The Awakening, San Ignacio Belize

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It was a long day of traveling the night before and I was looking forward to sleeping in as I had no set plans today. Imagine being awoken at 5:30 in the morning with that mind-set. I was thoroughly upset. Half asleep, I can’t recognize what the noise is that awoke me. I listen carefully and I realize the source of the racket.

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Keel-billed Toucan

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Aracari Toucan

Parakeets, parrots, toucans and other birds of paradise chirping in the trees have stirred me out of my sleep. After realizing this, I couldn’t help but smile and I knew this was an omen for things to come here in Belize. How many people have birds of paradise as their alarm clock.


The bungalow I’m renting is a not-so-modern room made of wood and corrugated tin roof with window sills but no glass panes. The opening is only covered by a screen and wooden blinds allowing the outside noise to seep into my room. I chose these accommodations to be closer to nature but I didn’t realize it would be like this. The biggest butterfly I had ever seen had entered my room with its body seemingly as big as a sparrow. Outside my door was a highway of leaf cutter ants running in both directions.

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the tree is 250 feet high, branch is almost 2 feet in diameter, iguana is 5 to 6 feet long

The giant green iguanas, which can grow up to 6 feet, were also known to stroll through the grounds on their way to the near by river. The hotel was just a couple hundred yards from the town of San Ignacio which made it really convenient. San Ignacio is a small town with two main streets and the size of two blocks but is the center of the Cayo District.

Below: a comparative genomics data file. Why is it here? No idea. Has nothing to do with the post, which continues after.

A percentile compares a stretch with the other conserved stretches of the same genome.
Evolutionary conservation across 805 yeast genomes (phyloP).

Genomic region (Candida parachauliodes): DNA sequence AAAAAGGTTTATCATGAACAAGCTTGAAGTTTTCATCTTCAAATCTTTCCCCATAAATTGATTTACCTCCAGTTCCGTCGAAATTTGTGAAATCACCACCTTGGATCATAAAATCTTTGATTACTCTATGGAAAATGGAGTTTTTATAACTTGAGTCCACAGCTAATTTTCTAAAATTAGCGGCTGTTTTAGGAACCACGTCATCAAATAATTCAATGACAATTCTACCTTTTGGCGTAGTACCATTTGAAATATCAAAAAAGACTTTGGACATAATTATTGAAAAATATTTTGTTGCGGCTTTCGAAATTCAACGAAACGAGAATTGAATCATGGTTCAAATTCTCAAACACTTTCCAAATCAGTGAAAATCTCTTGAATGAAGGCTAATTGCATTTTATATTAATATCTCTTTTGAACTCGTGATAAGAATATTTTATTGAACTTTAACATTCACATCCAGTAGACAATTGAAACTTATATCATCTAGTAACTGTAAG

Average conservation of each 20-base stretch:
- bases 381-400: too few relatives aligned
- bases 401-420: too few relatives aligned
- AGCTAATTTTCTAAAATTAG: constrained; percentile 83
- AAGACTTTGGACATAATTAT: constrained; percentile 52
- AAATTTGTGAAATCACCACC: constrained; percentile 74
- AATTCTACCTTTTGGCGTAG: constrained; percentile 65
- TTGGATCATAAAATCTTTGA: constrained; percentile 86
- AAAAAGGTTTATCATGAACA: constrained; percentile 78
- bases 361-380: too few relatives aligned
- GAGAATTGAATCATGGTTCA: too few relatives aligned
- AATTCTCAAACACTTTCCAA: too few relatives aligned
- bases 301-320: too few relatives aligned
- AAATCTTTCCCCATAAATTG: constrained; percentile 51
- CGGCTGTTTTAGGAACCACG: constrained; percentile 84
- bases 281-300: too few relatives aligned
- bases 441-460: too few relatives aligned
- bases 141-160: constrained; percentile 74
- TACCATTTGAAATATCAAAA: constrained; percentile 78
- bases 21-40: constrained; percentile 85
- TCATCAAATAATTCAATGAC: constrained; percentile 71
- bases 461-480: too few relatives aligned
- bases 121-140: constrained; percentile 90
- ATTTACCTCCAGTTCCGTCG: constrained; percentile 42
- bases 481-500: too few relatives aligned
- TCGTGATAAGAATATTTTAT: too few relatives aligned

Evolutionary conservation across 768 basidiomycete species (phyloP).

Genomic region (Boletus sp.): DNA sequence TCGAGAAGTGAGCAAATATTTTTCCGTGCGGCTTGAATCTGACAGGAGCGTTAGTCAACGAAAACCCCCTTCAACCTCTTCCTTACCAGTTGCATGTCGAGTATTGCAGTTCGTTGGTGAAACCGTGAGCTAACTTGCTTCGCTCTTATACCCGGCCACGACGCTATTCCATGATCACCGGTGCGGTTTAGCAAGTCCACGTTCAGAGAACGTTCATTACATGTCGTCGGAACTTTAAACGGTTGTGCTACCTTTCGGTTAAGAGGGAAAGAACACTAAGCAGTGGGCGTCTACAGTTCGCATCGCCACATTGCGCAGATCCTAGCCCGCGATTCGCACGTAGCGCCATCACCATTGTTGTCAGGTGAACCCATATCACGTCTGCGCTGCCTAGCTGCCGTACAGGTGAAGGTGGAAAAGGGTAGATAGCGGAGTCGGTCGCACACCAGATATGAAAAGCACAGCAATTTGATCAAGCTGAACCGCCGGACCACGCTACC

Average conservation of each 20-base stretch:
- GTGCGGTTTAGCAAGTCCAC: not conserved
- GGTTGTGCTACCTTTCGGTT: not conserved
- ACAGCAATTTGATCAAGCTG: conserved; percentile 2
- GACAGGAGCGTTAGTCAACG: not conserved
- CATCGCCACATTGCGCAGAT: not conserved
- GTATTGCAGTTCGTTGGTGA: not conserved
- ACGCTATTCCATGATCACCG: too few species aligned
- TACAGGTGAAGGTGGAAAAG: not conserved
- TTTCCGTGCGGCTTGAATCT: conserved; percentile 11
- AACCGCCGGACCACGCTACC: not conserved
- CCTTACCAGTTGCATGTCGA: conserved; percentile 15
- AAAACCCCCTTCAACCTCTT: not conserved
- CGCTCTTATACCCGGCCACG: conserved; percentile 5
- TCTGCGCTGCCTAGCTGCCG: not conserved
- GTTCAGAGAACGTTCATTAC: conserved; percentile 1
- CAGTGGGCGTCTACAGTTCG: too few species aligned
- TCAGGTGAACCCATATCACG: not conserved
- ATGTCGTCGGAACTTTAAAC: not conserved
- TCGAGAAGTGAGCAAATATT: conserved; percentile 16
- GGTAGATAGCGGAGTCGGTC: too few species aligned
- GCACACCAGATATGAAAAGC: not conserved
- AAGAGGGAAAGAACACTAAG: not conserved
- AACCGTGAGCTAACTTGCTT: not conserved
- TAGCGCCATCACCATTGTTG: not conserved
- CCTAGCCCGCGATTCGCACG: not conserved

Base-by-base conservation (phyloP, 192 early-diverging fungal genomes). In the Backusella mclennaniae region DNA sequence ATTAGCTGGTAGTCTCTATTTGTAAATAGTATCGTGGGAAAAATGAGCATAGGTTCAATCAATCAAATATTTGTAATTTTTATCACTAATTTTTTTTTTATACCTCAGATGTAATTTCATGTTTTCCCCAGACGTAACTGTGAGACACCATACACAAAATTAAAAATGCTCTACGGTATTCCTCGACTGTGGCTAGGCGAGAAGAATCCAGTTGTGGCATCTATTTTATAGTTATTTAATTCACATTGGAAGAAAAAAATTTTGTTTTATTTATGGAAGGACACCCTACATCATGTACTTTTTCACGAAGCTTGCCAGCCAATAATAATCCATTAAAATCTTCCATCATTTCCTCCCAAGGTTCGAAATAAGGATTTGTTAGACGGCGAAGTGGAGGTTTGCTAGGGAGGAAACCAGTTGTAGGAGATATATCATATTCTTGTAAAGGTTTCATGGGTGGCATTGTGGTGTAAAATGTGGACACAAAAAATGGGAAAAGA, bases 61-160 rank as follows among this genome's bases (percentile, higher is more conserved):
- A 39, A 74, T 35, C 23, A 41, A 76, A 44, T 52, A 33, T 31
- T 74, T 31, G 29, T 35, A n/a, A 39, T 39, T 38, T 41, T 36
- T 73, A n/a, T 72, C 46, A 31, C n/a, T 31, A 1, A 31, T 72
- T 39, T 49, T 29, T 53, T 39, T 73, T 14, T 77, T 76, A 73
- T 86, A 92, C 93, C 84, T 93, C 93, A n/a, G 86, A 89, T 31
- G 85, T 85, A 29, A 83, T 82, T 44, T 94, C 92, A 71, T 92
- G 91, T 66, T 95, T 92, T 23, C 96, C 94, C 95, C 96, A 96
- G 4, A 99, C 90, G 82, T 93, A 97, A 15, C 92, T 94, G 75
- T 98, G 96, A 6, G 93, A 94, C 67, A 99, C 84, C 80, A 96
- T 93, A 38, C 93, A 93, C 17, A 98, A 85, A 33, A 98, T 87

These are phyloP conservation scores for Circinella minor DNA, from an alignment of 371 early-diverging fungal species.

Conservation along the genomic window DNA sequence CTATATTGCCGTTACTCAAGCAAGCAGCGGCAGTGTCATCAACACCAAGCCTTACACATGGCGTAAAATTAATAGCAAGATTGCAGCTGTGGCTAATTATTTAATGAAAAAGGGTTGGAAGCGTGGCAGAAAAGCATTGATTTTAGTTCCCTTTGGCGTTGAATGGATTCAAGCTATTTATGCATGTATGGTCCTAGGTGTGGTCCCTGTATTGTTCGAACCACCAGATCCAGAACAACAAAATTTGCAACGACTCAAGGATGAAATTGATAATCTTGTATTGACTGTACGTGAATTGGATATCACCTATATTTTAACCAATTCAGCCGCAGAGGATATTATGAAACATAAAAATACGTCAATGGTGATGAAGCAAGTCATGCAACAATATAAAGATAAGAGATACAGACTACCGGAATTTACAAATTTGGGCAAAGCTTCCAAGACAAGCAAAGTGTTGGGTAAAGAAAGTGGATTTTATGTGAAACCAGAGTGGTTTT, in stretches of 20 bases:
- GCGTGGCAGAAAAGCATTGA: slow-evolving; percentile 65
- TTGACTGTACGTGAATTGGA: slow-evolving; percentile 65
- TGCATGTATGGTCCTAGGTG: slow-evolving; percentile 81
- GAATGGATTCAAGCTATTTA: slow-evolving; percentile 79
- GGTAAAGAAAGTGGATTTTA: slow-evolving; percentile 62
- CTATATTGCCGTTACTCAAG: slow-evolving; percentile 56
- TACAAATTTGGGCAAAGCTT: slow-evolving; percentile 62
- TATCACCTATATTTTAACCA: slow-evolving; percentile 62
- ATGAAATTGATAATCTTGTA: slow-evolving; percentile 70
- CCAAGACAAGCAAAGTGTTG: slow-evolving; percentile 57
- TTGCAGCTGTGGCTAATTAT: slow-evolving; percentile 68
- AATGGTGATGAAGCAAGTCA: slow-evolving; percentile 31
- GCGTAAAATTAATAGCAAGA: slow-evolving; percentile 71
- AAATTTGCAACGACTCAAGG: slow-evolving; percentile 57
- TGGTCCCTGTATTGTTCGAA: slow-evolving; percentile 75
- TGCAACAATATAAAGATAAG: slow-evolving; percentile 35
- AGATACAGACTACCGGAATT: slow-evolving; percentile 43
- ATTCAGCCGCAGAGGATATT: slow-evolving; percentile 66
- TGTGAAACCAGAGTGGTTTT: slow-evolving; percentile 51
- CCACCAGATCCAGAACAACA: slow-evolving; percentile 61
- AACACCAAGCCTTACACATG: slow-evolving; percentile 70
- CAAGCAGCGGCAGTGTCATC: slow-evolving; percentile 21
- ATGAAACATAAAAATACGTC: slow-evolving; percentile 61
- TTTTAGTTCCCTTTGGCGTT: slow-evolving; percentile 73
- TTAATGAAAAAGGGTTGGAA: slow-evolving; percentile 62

The surrounding population floods the town on Saturdays for the weekly market to buy and sell goods made or grown locally. The local economy is heavily dependent on agriculture and is dominated by the Amish who migrated here from Canada seeking cheap land almost a hundred years ago. 


Amish parking lot at a church near Barton Creek

On my visit to Belize in 2011, I had to postpone it from October to December due to the heavy rain and flooding in the Yucatán Peninsula, heaviest in 50 years with deaths in the thousands. During my stay here the rivers were still high and I was limited in my activities.  Most of my expeditions consisted of sight seeing near town. 

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I had planned on hiking to three waterfalls in one area but had to settle on a local waterfall, Cristo Rey, in the outskirts of town. I didn’t mind because I was overwhelmed by the beauty of the waterfall and I had it all to myself as the locals were either at school or at work. 


My first day, I hiked from town to the Mayan ruins of Cahal Pech. The grounds of the complex was shady with trees allowed to grow on the grounds but this also made the inside of the ruins damp.



hand-cranked ferry of Xunantunich, the only way to get to the ruins

I also took a taxi to the Mayan ruins of Xunantunich which was further out from the town. The complex was well groomed,  no trees,  and the sun beat down on visitors who dared to climb the pyramids. 


Barton Creek Cave


Barton Creek

With the recent flooding, there weren’t that many tourist in town so I had to do my expedition alone. On the 2nd day I hired a guide to take me to Barton Creek, a beautiful creek with a notorious past. The Mayan’s use to sacrifice children in the caves. My guide and I took a canoe through the cave and bones and skulls could be seen embedded in the stone after hundreds of years of erosion.

During my stay here, I saw a wide variety of wildlife and would recommend visiting the interior of Belize if you are interested in visiting the rainforest and can’t make it out to the Amazon.


for another Belize article, see my blog on San Pedro